(5) Upon commencement of USM, the Office of the United Nations High Commissioner for Refugees has ceased to accept and handle refugee claims in Hong Kong.
 
     As regards judicial review, according to Rule 3 of Order 53 under the Rules of the High Court (Cap.

4A), an application for leave to apply for judicial review must be made ex parte.  Generally speaking, ImmD or TCAB is not a party to the legal proceedings before leave is granted by the Court.  We do not have the statistics sought.
 
(6) Since early 2016, law enforcement agencies including the Police and ImmD have been working with Mainland authorities to step up efforts to combat syndicates which arrange the passage of non-ethnic Chinese illegal immigrants (NECIIs) into Hong Kong.  Since then, six joint operations have been conducted, successfully cracking down a number of cross-boundary criminal syndicates, including neutralising a forgery syndicate active in the Mainland and in Hong Kong.  A total of over 300 suspects, including over 90 core syndicate members, were arrested in the Mainland and in Hong Kong.  Meanwhile, border control and immigration authorities of relevant Mainland provinces intercepted a total of more than 40 000 foreign illegal immigrants and cracked down on 21 organised human smuggling syndicates, involving over 3 200 suspects in 260 cases of attempted smuggling into Hong Kong.  Since the commencement of relevant operations, the number of NECIIs in Hong Kong has been decreasing.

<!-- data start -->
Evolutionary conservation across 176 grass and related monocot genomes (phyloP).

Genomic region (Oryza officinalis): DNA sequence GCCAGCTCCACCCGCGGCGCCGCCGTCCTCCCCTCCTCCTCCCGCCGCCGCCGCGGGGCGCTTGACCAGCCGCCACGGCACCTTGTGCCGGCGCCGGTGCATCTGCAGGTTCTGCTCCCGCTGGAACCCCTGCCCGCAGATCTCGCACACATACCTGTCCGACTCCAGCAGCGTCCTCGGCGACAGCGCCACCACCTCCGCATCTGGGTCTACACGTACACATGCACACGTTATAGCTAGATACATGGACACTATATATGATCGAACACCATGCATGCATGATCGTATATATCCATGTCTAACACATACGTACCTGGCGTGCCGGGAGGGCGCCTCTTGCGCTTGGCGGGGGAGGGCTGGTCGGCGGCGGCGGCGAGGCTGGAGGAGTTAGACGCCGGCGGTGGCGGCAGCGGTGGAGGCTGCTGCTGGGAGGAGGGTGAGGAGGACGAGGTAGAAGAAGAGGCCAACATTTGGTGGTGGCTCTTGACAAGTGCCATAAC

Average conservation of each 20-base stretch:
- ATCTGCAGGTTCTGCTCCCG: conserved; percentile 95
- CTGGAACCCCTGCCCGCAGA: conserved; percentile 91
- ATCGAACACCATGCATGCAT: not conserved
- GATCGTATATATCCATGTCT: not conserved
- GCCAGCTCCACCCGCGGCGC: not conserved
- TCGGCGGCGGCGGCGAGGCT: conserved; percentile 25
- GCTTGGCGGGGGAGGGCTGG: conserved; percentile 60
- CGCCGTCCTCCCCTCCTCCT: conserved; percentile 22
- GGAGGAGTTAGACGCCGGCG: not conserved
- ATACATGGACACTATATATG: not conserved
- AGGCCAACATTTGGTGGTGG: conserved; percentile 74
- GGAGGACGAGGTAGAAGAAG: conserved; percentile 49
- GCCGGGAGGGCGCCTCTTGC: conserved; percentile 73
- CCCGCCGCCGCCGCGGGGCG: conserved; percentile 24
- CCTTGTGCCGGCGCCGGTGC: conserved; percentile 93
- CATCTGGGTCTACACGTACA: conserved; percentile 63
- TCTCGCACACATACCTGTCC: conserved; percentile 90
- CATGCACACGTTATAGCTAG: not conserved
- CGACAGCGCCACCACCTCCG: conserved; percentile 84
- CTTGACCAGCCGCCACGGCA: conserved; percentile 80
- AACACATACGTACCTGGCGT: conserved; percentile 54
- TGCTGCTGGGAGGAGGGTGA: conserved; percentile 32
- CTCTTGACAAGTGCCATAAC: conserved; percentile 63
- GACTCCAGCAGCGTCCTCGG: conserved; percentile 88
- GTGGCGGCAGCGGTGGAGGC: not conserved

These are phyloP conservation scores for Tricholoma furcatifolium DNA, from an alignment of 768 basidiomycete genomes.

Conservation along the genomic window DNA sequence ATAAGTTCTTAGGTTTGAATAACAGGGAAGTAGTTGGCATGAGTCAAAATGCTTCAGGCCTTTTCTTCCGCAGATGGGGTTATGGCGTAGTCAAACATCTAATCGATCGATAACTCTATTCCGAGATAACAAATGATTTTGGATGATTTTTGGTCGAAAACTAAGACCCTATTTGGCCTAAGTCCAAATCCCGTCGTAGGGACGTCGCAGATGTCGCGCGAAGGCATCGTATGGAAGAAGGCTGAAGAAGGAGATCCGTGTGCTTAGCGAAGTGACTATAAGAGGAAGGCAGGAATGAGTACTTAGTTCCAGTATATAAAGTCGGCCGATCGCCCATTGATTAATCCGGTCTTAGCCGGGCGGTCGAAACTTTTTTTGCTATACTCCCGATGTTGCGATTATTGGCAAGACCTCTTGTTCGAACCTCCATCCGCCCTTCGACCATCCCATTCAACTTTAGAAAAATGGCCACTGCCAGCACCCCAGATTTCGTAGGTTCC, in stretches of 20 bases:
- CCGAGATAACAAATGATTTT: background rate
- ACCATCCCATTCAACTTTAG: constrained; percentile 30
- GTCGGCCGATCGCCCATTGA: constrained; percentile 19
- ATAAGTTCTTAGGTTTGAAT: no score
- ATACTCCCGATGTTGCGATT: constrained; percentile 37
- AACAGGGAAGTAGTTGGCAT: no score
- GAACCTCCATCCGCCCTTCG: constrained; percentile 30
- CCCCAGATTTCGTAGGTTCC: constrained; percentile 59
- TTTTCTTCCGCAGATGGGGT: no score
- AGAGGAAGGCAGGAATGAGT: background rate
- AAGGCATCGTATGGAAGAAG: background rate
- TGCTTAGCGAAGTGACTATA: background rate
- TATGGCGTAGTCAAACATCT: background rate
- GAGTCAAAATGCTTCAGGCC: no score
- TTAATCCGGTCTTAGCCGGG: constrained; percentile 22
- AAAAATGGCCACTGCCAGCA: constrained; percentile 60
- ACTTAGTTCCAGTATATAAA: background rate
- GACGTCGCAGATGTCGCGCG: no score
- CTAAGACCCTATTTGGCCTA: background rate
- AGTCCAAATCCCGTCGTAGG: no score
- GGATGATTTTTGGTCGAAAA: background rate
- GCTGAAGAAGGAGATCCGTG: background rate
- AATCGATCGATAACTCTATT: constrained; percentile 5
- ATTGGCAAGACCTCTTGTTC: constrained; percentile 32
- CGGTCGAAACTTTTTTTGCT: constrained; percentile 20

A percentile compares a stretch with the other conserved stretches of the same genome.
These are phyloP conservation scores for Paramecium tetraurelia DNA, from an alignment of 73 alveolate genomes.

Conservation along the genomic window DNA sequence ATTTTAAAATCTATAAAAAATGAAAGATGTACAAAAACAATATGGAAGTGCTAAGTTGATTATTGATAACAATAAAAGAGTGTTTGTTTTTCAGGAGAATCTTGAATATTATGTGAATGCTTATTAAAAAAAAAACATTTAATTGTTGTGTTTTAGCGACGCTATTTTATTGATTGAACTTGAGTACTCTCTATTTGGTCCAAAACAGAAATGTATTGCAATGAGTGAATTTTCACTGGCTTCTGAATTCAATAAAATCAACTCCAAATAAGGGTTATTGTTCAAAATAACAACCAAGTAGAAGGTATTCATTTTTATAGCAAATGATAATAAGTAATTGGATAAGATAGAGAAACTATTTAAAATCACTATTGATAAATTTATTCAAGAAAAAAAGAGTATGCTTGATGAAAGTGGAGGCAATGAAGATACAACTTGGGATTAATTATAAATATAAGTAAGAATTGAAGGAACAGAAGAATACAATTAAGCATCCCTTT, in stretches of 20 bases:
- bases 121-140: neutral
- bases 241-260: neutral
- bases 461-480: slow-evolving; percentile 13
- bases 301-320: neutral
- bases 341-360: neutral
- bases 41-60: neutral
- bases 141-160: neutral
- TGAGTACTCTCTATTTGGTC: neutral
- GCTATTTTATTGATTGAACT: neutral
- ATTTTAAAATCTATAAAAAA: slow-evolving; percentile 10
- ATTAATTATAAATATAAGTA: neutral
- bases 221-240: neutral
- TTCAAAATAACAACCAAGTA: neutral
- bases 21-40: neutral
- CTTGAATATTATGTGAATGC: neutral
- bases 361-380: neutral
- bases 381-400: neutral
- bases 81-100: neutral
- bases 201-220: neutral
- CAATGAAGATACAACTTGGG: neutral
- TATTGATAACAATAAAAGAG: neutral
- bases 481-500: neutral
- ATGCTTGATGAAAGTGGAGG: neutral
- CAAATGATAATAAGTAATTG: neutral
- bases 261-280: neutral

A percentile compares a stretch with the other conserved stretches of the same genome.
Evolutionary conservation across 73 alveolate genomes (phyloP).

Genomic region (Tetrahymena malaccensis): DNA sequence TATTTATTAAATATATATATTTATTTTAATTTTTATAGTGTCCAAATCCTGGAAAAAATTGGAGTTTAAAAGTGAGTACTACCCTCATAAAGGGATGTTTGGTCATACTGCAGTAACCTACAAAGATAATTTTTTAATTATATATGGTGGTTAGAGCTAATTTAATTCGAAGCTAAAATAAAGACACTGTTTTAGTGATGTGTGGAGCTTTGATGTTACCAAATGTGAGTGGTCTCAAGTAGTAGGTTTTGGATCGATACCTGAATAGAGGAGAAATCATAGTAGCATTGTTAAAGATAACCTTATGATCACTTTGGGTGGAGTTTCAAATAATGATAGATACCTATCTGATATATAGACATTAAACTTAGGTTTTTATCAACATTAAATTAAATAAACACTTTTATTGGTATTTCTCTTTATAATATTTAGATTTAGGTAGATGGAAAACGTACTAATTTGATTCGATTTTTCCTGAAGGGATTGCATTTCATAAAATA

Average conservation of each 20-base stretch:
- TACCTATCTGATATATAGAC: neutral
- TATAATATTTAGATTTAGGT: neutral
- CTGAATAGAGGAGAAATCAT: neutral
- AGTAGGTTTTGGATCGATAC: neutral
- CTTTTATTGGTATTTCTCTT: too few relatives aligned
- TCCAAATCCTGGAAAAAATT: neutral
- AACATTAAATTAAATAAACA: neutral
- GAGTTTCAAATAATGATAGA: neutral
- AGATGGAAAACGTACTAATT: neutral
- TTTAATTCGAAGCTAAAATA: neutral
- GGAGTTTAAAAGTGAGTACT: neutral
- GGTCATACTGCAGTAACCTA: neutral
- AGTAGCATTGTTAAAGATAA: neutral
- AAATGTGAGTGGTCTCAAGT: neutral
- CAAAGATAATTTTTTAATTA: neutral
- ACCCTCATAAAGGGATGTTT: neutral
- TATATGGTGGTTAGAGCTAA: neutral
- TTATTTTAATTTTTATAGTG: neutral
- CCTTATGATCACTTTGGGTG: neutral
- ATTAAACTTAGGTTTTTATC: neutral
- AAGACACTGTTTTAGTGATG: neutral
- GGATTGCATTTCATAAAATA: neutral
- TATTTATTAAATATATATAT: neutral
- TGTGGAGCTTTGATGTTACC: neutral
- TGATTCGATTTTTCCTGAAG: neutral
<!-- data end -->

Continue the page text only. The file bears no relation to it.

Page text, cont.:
In February 2017, the Mainland and Hong Kong governments held the fourth "Joint task force with Guangdong on combating smuggling of illegal immigrants across the Hong Kong-Guangdong boundary" in Hong Kong.  It was agreed that relevant provinces and regions (Guangdong, Guangxi, Yunnan, Macau and Hong Kong) would continue the dedicated joint anti-smuggling operations until mid-2019 to strengthen collaborations on investigation, intelligence exchange and law enforcement, so as to target and crack down on illicit activities by syndicates.
 
(7) A recognisance form (commonly known as "Form No. 8") issued under section 36(1) of the Ordinance is a proof that the holder is a person, being a person who is liable to be detained under the Ordinance, has been released on recognisance in lieu of detention, in such amount with such number of sureties and subject to such conditions as ImmD may reasonably require or impose.  The recognisance form is not an identity document.
 
     Non-refoulement claimants are persons who entered and/or remained in Hong Kong illegally; such immigration status of theirs would not change, regardless of the results of their claims.  They are not Hong Kong residents; and ImmD will not issue any form of identity documents to them.